My Bloody Valentine (1981)

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As romance is in the air, I felt it appropriate to watch a romantic classic last night. And nothing says “romance” like a film about a deranged serial killer slaughtering his way through a town because he really hates Valentine’s Day, does it?

Valentine’s Bluff is a small town somewhere in Canada where 20 years ago, on Valentines Day a bunch of miners were trapped for weeks, and the only one who survived, Harry Warden, ended up eating his co-workers and going completely mad. He was committed to an asylum, escaped the next year and killed the mine supervisors whose incompetence caused the guys to be trapped in the first place, then…then, apparently, because the film is vague on the details, went back to the asylum.

The stars of the film are (along with the Sheriff, and the grizzled bartender who gives us all the information above) the hard-working miners of the town and their girlfriends,. Chief among them is TJ, a Rufus Sewell lookalike who left town and his girlfriend to try and make it big “on the East coast”, failed miserably and then came back. His girlfriend Sarah is now in a relationship with Axel, another miner, and this triangle keeps getting revisited through the film.

Anyway, if you wanted a badly written recap of the film you could have gone to Wikipedia. The town looks really convincingly run-down, and the mine (which was a real disused mine) adds a really good air of authenticity to the proceedings. They also dressed up the entire town to look Valentines-y, after deciding 20 years on that enough time had passed and they really ought to start exploiting the name of their town again.

The miners, lumpy and weird-looking to a man, are all punching massively above their weight when it comes to their girlfriends, but if you can ignore that then their lives and activities have an air of authenticity to them that it’s hard to find in films these days. Anyway, people start getting killed off, and the Sheriff keeps getting severed human hearts delivered to him in heart-shaped candy boxes. Should they stop the Valentines’ Dance and take down all the decorations? Is Harry Warden really back? Yes (and they do) to the first question, wait and see for the second.

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This is part of that glorious tradition of films that would be very different with modern technology. The Sheriff calls the asylum at one point to check Harry is still there, and the person in charge seems to barely give a damn about the location of a violent multiple murderer, and is annoyed when asked to check their records. Mobile phones, records on database, job done in ten seconds. It takes like three days to find out in this film! If I was the Sheriff, I’d have said “you know he’s a cannibal murderer, right?” Ah, the early 80s were a simpler time.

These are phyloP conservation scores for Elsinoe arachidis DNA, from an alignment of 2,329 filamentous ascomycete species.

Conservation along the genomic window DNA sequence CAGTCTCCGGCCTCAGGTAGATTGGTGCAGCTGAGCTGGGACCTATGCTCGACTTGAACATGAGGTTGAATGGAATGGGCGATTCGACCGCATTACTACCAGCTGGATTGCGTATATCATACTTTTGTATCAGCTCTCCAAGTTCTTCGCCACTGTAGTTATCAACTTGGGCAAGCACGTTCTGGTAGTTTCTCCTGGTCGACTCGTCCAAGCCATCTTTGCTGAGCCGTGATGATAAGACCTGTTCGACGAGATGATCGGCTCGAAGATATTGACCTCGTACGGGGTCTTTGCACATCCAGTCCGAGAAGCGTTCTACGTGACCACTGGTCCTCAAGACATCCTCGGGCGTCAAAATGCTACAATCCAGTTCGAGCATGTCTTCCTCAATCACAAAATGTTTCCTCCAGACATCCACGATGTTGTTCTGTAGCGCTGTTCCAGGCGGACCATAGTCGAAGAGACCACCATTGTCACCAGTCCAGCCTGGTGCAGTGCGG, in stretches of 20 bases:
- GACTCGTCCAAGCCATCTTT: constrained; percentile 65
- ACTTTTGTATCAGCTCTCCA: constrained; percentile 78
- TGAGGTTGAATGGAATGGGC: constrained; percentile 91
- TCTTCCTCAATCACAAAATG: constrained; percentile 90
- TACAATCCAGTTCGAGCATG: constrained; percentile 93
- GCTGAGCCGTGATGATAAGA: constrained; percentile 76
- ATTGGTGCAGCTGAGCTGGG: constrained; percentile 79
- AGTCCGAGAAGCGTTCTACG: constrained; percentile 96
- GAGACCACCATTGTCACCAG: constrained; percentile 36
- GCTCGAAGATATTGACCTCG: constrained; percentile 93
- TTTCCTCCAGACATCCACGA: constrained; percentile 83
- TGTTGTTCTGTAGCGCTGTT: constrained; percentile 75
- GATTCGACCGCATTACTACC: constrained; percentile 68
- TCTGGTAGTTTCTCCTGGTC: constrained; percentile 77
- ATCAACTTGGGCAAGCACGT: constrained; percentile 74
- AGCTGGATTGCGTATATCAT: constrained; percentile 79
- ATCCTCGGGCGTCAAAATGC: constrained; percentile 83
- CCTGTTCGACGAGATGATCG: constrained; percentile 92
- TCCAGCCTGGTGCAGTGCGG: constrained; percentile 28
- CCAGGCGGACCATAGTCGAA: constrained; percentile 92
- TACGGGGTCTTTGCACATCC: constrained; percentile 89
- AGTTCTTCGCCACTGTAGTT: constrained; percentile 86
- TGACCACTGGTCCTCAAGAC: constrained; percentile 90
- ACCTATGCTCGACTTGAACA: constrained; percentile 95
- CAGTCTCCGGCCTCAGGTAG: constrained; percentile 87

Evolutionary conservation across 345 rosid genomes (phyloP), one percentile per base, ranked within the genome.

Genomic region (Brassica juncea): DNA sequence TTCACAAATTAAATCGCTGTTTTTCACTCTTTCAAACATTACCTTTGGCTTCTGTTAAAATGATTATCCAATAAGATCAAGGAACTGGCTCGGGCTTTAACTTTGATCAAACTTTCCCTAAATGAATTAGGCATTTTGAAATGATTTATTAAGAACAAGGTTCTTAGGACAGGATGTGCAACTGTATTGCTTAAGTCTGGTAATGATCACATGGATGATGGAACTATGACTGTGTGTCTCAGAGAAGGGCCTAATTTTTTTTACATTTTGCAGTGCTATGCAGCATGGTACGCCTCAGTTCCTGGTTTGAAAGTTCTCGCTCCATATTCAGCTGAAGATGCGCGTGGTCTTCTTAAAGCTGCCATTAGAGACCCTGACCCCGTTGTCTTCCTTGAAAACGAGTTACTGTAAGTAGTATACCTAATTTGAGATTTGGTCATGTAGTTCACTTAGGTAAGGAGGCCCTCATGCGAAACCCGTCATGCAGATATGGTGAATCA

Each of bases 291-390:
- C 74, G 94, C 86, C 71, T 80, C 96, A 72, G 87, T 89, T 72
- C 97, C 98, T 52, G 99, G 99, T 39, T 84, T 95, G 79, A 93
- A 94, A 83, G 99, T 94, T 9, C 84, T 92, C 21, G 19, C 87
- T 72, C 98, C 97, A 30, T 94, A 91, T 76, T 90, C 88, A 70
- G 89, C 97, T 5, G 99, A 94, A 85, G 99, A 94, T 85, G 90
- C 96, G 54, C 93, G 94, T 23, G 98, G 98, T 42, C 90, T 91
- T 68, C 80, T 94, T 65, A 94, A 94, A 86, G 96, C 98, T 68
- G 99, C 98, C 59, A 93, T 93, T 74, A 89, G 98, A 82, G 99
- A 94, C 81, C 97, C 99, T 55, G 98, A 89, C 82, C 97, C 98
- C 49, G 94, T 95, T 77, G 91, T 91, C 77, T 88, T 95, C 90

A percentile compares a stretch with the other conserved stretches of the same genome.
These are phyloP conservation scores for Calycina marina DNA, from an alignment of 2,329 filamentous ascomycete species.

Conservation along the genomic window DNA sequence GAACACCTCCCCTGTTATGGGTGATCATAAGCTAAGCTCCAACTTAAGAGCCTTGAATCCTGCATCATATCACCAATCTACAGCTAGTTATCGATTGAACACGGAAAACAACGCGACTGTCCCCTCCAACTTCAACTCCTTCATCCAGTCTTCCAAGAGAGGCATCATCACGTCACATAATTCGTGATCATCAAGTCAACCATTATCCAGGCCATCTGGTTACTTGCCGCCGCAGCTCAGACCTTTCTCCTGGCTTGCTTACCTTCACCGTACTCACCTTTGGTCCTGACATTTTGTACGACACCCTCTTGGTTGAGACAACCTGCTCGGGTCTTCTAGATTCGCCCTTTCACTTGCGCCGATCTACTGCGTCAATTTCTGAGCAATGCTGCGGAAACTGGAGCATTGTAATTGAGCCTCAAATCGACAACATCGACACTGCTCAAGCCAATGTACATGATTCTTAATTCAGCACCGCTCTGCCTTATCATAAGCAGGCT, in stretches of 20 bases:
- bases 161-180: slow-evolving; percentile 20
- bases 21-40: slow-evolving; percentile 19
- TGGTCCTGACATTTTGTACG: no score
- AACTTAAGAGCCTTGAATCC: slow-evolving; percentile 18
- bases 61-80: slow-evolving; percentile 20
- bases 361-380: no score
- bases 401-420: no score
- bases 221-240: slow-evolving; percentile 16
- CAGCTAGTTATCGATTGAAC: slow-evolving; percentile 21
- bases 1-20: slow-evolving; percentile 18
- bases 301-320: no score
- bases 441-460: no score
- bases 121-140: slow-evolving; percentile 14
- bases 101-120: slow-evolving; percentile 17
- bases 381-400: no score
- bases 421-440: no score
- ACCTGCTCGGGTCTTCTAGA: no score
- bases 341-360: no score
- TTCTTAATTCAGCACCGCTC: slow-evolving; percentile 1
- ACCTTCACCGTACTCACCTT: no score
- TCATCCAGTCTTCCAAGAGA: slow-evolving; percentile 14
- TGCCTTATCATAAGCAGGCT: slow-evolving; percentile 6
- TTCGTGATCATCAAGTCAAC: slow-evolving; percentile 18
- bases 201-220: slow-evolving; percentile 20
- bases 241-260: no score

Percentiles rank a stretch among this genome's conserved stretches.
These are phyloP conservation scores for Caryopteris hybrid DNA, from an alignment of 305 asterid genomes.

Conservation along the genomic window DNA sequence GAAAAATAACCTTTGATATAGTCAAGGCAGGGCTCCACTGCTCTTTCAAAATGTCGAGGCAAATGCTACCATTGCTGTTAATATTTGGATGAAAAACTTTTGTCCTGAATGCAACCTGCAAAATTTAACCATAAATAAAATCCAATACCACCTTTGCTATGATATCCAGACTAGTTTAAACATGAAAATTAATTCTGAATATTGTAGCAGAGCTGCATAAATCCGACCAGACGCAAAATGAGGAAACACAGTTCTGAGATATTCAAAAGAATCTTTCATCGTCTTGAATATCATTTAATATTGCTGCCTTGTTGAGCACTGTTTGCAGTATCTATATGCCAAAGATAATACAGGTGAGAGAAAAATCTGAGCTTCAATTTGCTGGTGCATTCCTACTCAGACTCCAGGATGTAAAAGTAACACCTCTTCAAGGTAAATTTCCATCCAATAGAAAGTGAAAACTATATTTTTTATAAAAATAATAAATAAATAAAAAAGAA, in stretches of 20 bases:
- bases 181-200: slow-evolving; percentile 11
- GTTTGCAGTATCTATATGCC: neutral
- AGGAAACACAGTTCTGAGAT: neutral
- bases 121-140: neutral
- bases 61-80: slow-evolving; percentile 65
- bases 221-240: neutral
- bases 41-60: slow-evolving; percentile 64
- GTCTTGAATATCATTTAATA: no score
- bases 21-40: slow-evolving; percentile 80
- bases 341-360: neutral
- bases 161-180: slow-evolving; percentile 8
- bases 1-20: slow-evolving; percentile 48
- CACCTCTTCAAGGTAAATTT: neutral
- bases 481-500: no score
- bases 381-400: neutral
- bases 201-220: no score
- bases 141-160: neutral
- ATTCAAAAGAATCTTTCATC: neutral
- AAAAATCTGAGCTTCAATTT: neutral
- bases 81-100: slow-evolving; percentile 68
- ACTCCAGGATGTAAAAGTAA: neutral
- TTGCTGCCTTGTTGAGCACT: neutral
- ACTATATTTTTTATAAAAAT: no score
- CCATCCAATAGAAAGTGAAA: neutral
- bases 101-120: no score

Of course, the miners and their girlfriends ignore the cancellation, and decide to have a party…at the mine. Now, I can’t think of anything less fun than a party at my place of work, and I work in a fairly nice office. If I worked in a mine? No way! When the women decide a trip down into the guts of the mine sounds fun, we’ve got our big set-piece battle coming up.

This is one of the original slasher movies, but even in 1981 films were showing a heavy debt to their predecessors – in this case, “Halloween” and “Friday the 13th”. However, unlike Michael and Jason, “Harry” has an iconic outfit (not just a mask) and on top of being a completely implacable killer leaves charming little love notes with the severed hearts. He just wants to be loved! I think its status as one of the trendsetters of the genre allows it to get away with some truly rotten plotting, and while it’s plenty of fun at times, at others it’s just no good at all.

The worst / weirdest thing in “My Bloody Valentine” stems from the central character, TJ. He’s back in town and back working down the mine, and wants his girl back too. The problem with accepting him as a central character is he’s sort of an asshole – unpleasant to most of his co-workers, and a bullying dick to his ex-girlfriend. It seems like we’re supposed to think he’s the killer, really, even if a few seconds of thought places him nowhere near the murders when they occured, but as a central character he’s terribly thought out. And that leads on to the portrayal of women. I’m not even sure if it’s deliberately sexist, but women are ornaments for men and are absolutely 100% useless at doing anything other than screaming. I imagine it may well be rough for women in small mining towns, but some acknowledgement from the film that they disagreed with that way of things would have been handy. It spoils it, and there’s no need for it either.

So, have fun with this movie. It doesn’t let you get too bored, as the murders keep on coming throughout the film at fairly regular intervals…which leads me to the last point. This film was heavily edited on its initial release, and the really gory murders were only put back in in 2009. Without them, the film must have been incredibly boring, but with them it’s much better. All the removed footage hasn’t been digitally restored, either, so it looks grainy and nasty and fits rather well.

Rating: thumbs down (just)

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2 thoughts on “My Bloody Valentine (1981)

  1. Pingback: Endless Bummer: Pick-Up Summer (1980) |

  2. Pingback: April Fool’s Day (1986) |

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